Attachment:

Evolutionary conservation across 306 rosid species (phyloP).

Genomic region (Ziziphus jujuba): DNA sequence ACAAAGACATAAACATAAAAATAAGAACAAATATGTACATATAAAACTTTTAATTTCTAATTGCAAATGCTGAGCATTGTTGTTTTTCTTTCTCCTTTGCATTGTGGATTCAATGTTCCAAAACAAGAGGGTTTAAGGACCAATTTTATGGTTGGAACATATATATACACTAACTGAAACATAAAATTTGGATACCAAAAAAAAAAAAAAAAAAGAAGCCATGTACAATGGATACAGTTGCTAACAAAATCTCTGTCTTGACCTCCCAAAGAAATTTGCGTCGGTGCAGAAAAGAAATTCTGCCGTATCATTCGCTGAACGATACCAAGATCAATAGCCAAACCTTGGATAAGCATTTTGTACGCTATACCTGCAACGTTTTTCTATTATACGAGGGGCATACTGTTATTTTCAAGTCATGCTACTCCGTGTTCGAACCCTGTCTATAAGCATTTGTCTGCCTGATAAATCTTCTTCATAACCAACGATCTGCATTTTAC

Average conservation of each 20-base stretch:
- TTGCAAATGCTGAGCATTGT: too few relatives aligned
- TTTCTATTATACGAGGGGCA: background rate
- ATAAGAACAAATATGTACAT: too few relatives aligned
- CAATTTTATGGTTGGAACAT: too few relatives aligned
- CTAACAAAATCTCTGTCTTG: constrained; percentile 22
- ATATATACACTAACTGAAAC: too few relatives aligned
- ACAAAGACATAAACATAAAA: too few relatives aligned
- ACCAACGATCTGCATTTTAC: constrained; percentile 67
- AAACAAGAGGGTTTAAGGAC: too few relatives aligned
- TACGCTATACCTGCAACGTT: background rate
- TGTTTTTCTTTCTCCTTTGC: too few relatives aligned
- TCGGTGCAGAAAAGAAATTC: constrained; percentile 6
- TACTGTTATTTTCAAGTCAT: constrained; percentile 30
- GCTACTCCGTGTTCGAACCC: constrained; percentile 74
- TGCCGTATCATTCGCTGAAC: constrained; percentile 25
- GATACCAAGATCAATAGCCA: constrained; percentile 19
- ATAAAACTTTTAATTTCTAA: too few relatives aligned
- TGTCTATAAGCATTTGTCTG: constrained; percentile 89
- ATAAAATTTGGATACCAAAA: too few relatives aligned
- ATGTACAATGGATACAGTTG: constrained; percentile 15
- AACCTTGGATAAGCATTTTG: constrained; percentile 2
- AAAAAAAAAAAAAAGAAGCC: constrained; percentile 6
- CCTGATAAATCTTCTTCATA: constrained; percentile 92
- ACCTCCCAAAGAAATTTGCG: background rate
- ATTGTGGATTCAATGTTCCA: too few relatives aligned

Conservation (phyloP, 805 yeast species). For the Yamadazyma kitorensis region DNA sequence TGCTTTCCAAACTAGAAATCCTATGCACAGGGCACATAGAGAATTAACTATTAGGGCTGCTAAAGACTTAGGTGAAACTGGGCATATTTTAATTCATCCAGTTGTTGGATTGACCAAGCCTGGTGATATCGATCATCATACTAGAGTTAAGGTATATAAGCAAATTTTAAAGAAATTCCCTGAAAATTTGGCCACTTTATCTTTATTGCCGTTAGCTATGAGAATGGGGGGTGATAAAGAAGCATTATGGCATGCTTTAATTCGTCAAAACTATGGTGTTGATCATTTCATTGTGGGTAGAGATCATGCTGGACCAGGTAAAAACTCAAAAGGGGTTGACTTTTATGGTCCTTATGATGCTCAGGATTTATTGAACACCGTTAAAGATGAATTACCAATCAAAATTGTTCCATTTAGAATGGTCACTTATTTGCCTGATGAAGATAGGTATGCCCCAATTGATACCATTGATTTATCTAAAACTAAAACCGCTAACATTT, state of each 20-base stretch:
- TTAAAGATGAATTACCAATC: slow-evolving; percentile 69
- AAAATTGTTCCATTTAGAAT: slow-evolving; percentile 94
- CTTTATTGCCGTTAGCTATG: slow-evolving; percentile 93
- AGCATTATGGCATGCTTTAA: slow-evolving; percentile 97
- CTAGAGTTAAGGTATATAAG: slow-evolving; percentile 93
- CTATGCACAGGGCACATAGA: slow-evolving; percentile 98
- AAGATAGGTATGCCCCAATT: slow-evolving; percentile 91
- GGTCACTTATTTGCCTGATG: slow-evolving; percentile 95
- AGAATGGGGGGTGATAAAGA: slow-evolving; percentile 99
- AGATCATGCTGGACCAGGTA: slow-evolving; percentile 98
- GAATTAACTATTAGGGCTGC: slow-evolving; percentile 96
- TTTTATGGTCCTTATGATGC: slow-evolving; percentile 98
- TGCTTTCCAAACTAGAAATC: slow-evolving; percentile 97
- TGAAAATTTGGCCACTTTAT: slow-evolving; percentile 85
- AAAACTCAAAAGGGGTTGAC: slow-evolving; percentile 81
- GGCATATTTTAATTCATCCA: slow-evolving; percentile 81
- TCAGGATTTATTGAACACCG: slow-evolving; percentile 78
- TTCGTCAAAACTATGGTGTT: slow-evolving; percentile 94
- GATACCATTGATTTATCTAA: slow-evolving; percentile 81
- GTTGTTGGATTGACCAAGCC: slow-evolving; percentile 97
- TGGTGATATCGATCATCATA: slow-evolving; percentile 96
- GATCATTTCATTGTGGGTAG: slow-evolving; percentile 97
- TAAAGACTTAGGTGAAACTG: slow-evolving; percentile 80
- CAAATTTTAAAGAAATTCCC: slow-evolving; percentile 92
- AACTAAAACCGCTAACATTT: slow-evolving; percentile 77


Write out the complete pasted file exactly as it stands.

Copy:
Evolutionary conservation across 306 rosid species (phyloP).

Genomic region (Ziziphus jujuba): DNA sequence ACAAAGACATAAACATAAAAATAAGAACAAATATGTACATATAAAACTTTTAATTTCTAATTGCAAATGCTGAGCATTGTTGTTTTTCTTTCTCCTTTGCATTGTGGATTCAATGTTCCAAAACAAGAGGGTTTAAGGACCAATTTTATGGTTGGAACATATATATACACTAACTGAAACATAAAATTTGGATACCAAAAAAAAAAAAAAAAAAGAAGCCATGTACAATGGATACAGTTGCTAACAAAATCTCTGTCTTGACCTCCCAAAGAAATTTGCGTCGGTGCAGAAAAGAAATTCTGCCGTATCATTCGCTGAACGATACCAAGATCAATAGCCAAACCTTGGATAAGCATTTTGTACGCTATACCTGCAACGTTTTTCTATTATACGAGGGGCATACTGTTATTTTCAAGTCATGCTACTCCGTGTTCGAACCCTGTCTATAAGCATTTGTCTGCCTGATAAATCTTCTTCATAACCAACGATCTGCATTTTAC

Average conservation of each 20-base stretch:
- TTGCAAATGCTGAGCATTGT: too few relatives aligned
- TTTCTATTATACGAGGGGCA: background rate
- ATAAGAACAAATATGTACAT: too few relatives aligned
- CAATTTTATGGTTGGAACAT: too few relatives aligned
- CTAACAAAATCTCTGTCTTG: constrained; percentile 22
- ATATATACACTAACTGAAAC: too few relatives aligned
- ACAAAGACATAAACATAAAA: too few relatives aligned
- ACCAACGATCTGCATTTTAC: constrained; percentile 67
- AAACAAGAGGGTTTAAGGAC: too few relatives aligned
- TACGCTATACCTGCAACGTT: background rate
- TGTTTTTCTTTCTCCTTTGC: too few relatives aligned
- TCGGTGCAGAAAAGAAATTC: constrained; percentile 6
- TACTGTTATTTTCAAGTCAT: constrained; percentile 30
- GCTACTCCGTGTTCGAACCC: constrained; percentile 74
- TGCCGTATCATTCGCTGAAC: constrained; percentile 25
- GATACCAAGATCAATAGCCA: constrained; percentile 19
- ATAAAACTTTTAATTTCTAA: too few relatives aligned
- TGTCTATAAGCATTTGTCTG: constrained; percentile 89
- ATAAAATTTGGATACCAAAA: too few relatives aligned
- ATGTACAATGGATACAGTTG: constrained; percentile 15
- AACCTTGGATAAGCATTTTG: constrained; percentile 2
- AAAAAAAAAAAAAAGAAGCC: constrained; percentile 6
- CCTGATAAATCTTCTTCATA: constrained; percentile 92
- ACCTCCCAAAGAAATTTGCG: background rate
- ATTGTGGATTCAATGTTCCA: too few relatives aligned

Conservation (phyloP, 805 yeast species). For the Yamadazyma kitorensis region DNA sequence TGCTTTCCAAACTAGAAATCCTATGCACAGGGCACATAGAGAATTAACTATTAGGGCTGCTAAAGACTTAGGTGAAACTGGGCATATTTTAATTCATCCAGTTGTTGGATTGACCAAGCCTGGTGATATCGATCATCATACTAGAGTTAAGGTATATAAGCAAATTTTAAAGAAATTCCCTGAAAATTTGGCCACTTTATCTTTATTGCCGTTAGCTATGAGAATGGGGGGTGATAAAGAAGCATTATGGCATGCTTTAATTCGTCAAAACTATGGTGTTGATCATTTCATTGTGGGTAGAGATCATGCTGGACCAGGTAAAAACTCAAAAGGGGTTGACTTTTATGGTCCTTATGATGCTCAGGATTTATTGAACACCGTTAAAGATGAATTACCAATCAAAATTGTTCCATTTAGAATGGTCACTTATTTGCCTGATGAAGATAGGTATGCCCCAATTGATACCATTGATTTATCTAAAACTAAAACCGCTAACATTT, state of each 20-base stretch:
- TTAAAGATGAATTACCAATC: slow-evolving; percentile 69
- AAAATTGTTCCATTTAGAAT: slow-evolving; percentile 94
- CTTTATTGCCGTTAGCTATG: slow-evolving; percentile 93
- AGCATTATGGCATGCTTTAA: slow-evolving; percentile 97
- CTAGAGTTAAGGTATATAAG: slow-evolving; percentile 93
- CTATGCACAGGGCACATAGA: slow-evolving; percentile 98
- AAGATAGGTATGCCCCAATT: slow-evolving; percentile 91
- GGTCACTTATTTGCCTGATG: slow-evolving; percentile 95
- AGAATGGGGGGTGATAAAGA: slow-evolving; percentile 99
- AGATCATGCTGGACCAGGTA: slow-evolving; percentile 98
- GAATTAACTATTAGGGCTGC: slow-evolving; percentile 96
- TTTTATGGTCCTTATGATGC: slow-evolving; percentile 98
- TGCTTTCCAAACTAGAAATC: slow-evolving; percentile 97
- TGAAAATTTGGCCACTTTAT: slow-evolving; percentile 85
- AAAACTCAAAAGGGGTTGAC: slow-evolving; percentile 81
- GGCATATTTTAATTCATCCA: slow-evolving; percentile 81
- TCAGGATTTATTGAACACCG: slow-evolving; percentile 78
- TTCGTCAAAACTATGGTGTT: slow-evolving; percentile 94
- GATACCATTGATTTATCTAA: slow-evolving; percentile 81
- GTTGTTGGATTGACCAAGCC: slow-evolving; percentile 97
- TGGTGATATCGATCATCATA: slow-evolving; percentile 96
- GATCATTTCATTGTGGGTAG: slow-evolving; percentile 97
- TAAAGACTTAGGTGAAACTG: slow-evolving; percentile 80
- CAAATTTTAAAGAAATTCCC: slow-evolving; percentile 92
- AACTAAAACCGCTAACATTT: slow-evolving; percentile 77